• Insoluble to all solvents except reacts very highly with fluorine at 7500C to give carbon tetra fluoride
• Used as a dye for drawing tungsten wires
• Black diamonds are called carbonando
• Weight of diamonds are measured in carats
• It is three dimensional natured
• The biggest diamond ever found is cullinan
• Diamond is an example of a covalent crystal
• Graphite is the allotrope of carbon
• Found naturally as the mineral plumbago
• The carbon atoms in graphite are arranged in hexagonal layers like structures. The structure is two
dimensional. Out of four valence electrons in carbon, only three are involved in bonding and one is
free. Hexagonal layers are held together by weak attractive forces are called vanderwall forces. The
layers can slide one over than other and are slippery to touch
• Dark grey crystalline solid with metallic luster
• Density is 2.3g/cm3 specific gravity is 2.3
• It is used as lubricant
• Transmission of light ‐ opaque to x‐rays
• Good conductors of electricity due to presence of free electrons
• Insoluble in solvents normally
• melting point of graphite is above 35000C
• when burnt in oxygen at about 7000C it forms CO2
• As a good conductor of electricity, it is used as electrode in batteries and electric furnaces. Due to
slippery nature, it is used as a lubricant, used to manufacture of refractory crucible. Used as a
lubricant, in nuclear reactions
• Discovered in 1985 as a third crystalline allotrope of carbon called buckminister fullerene (C60) by
H W Kroto, R F Curl, R E Smalley
• The other fullerenes are C32, C50, C70, C76, C84
• One molecule of buckminister has 60 C atoms arranged in hexagon and pentagon which are joined
by double covalent bonds
• It is a yellow powder
• Soluble in organic solvent
• Density ranges from 1.8 to 2.1
• A bad conductor of electricity
• More active than diamond and graphite chemically
• Fullerenes are tiny soccer balls known as bucy balls
216 Points
6 years ago
• When wood is heated in the absence of air wood charcoal is obtained this process is known as
• In this process we obtain gaseous, wood gas, liquids like pyroligneous acid(acetone, methanol and
acetic acid), wood tar and solid residual wood charcoal
• It is soft, black, porous material
• Tasteless and brittle and density of 1.5 g cm‐3 and specific gravity of1.5 to 1.9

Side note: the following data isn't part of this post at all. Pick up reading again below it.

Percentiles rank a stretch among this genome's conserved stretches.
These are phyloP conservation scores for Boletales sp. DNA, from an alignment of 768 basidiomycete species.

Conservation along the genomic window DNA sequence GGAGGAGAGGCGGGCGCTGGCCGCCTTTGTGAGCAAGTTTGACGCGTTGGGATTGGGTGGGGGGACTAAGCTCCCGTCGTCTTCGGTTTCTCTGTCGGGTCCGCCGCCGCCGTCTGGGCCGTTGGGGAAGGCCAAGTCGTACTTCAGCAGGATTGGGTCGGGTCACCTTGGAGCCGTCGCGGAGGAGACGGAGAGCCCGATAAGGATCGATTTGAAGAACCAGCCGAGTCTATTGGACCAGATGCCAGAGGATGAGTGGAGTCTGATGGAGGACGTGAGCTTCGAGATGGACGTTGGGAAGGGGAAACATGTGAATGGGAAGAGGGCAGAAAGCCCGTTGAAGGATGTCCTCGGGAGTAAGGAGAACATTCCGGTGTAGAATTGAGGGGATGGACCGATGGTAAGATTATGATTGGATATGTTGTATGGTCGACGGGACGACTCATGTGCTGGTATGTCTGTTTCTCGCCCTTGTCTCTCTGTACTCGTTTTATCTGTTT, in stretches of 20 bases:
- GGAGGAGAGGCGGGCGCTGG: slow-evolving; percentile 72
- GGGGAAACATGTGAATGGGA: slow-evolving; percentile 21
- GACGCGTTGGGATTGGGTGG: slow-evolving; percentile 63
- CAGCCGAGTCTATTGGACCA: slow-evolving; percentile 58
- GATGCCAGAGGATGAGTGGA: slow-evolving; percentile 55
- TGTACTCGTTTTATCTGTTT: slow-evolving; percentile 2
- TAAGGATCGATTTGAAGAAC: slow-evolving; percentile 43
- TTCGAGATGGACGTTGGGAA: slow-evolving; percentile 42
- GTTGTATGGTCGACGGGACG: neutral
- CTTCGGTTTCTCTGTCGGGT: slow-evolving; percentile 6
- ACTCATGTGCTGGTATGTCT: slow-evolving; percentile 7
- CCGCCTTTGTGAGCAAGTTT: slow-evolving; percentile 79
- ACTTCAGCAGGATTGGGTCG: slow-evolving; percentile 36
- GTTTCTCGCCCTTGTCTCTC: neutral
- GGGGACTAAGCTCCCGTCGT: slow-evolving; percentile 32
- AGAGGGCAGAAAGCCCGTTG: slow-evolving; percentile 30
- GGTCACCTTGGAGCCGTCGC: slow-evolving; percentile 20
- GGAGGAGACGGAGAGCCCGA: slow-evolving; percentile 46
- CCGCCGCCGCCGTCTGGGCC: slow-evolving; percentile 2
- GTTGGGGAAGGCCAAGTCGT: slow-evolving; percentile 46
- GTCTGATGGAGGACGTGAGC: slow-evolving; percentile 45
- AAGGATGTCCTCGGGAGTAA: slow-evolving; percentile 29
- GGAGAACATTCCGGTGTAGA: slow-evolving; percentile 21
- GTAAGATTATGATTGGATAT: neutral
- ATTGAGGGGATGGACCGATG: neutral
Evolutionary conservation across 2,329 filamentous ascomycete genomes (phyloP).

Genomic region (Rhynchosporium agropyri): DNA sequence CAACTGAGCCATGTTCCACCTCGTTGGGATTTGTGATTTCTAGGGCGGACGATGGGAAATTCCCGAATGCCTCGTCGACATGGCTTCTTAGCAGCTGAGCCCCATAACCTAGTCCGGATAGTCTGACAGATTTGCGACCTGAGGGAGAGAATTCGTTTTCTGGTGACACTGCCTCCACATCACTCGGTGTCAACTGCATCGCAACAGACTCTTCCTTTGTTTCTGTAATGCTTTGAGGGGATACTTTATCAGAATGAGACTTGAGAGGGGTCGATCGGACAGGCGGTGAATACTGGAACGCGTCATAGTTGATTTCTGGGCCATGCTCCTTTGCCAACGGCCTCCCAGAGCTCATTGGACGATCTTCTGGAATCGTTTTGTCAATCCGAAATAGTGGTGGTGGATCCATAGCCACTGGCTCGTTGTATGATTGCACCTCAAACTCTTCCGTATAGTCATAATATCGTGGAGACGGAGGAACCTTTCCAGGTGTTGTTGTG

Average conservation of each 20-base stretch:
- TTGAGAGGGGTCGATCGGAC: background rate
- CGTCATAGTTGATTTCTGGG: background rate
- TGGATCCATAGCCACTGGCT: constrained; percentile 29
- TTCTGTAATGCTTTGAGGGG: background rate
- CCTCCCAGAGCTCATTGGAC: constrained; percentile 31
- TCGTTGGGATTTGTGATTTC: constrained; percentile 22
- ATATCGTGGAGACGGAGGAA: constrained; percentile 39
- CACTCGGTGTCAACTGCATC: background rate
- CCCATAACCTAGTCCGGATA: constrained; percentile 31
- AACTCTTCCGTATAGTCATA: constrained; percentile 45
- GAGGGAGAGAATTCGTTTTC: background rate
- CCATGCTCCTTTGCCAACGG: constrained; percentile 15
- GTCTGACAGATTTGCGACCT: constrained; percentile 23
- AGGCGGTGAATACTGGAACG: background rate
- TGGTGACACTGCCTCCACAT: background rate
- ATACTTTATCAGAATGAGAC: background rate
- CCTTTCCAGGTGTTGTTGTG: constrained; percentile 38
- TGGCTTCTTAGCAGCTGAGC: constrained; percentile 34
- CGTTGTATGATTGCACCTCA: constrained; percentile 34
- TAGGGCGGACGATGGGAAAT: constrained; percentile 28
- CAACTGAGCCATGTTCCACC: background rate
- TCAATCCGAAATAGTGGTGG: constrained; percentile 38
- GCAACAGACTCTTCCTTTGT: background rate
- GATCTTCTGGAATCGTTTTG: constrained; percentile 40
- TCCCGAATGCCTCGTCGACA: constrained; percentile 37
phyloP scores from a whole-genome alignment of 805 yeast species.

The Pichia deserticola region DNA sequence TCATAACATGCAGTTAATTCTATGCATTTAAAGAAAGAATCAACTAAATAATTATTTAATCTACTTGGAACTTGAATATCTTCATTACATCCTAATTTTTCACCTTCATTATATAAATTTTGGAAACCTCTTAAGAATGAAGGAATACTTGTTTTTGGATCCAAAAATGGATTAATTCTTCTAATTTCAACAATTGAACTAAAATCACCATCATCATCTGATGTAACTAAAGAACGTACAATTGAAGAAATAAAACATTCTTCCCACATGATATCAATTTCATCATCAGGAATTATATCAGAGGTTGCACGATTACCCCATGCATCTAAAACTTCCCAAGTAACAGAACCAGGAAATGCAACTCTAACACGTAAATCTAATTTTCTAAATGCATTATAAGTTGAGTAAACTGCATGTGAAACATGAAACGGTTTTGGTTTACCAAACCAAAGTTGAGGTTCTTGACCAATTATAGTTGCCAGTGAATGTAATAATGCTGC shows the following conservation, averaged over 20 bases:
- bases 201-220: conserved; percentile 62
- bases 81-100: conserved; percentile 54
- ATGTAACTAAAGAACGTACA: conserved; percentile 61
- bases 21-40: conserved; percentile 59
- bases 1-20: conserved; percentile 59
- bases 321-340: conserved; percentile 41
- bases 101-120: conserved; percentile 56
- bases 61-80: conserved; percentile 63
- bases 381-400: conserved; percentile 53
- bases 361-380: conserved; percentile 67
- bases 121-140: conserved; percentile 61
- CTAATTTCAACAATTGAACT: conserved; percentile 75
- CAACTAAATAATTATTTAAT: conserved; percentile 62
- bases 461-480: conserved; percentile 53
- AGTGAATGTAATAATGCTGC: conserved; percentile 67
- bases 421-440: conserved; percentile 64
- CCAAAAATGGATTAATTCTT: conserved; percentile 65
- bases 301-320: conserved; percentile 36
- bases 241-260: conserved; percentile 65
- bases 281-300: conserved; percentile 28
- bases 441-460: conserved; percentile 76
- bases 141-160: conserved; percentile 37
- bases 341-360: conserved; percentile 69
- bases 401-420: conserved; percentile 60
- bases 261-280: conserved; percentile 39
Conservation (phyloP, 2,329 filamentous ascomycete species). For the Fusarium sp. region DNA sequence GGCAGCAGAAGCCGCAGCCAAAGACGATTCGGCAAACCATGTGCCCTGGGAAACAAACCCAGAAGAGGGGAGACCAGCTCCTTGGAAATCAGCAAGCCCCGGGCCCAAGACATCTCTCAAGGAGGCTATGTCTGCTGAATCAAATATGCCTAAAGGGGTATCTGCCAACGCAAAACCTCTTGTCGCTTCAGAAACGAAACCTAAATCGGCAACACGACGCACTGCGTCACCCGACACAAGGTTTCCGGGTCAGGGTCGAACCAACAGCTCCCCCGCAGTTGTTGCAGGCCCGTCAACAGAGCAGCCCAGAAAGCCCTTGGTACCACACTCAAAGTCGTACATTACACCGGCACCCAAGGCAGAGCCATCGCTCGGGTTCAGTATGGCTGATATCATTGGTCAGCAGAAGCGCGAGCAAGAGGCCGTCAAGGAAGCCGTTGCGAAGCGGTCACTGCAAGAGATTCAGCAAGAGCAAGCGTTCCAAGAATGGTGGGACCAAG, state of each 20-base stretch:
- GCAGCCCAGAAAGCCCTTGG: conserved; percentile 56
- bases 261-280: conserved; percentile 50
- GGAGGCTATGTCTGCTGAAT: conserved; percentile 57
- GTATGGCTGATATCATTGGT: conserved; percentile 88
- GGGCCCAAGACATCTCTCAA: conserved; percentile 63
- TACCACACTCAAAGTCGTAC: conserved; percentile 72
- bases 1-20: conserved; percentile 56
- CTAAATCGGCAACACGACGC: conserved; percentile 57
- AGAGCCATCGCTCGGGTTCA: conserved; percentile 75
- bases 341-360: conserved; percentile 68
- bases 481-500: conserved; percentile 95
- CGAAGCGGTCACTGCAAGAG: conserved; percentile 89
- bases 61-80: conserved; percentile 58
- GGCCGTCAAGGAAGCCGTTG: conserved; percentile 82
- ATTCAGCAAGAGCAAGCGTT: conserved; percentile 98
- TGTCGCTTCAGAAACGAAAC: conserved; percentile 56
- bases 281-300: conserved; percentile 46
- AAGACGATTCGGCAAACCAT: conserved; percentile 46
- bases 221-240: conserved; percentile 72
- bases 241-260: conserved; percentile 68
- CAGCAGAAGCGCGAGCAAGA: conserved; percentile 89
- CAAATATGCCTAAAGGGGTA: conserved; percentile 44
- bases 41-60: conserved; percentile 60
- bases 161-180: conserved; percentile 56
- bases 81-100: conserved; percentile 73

• Bad conductor of electricity
• Acts as a good absorbent (surface phenomena absorption) for foul smelling gases and poisonous
• When heated above 9000C by steam, the pores open up more, resulting in a charcoal called as
activated charcoal
• When coconut shells are heated in absence of air we get activated charcoal
• Due to many pores air is trapped in hence floats in water
• Used as a fuel
• Good absorbent because decolorizes sugar syrup, can remove any color and odour of water by
• Obtained by the destructive distillation of bones
• Contains carbonate and phosphate of calcium along with 10% carbon
• Products obtained during process include bone oil and pyridine
• Used as a fuel
• Good absorbent because decolorizes sugar syrup, can remove any color and odour of water by
• Used in the purification of organic liquids
• Purest form of amorphous carbon.
• Prepared by removing sugar from cane sugar. Here Conc. H2SO4 poured on sugar, which acts as a
dehydrating agent. It absorbs water from sugar leaving sugar charcoal
• Used to extract metals from metal oxides
• Compounds of carbon and hydrogen are called as hydrocarbon
• Catenation is the property of carbon which gives carbon the ability to form chains
• Carbogen is the mixture of 95% of oxygen and 5% of CO2
• Carbon acts as a very good reducing agent
• The density of coal is more when compared to coke
• The isotope of carbon used in dating is carbon 14 isotope
• Fly ash is produced by coal
• Cracking is the process of conversion of higher hydrocarbons by heating them strongly to
decompose them into lower hydrocarbons with lower boiling points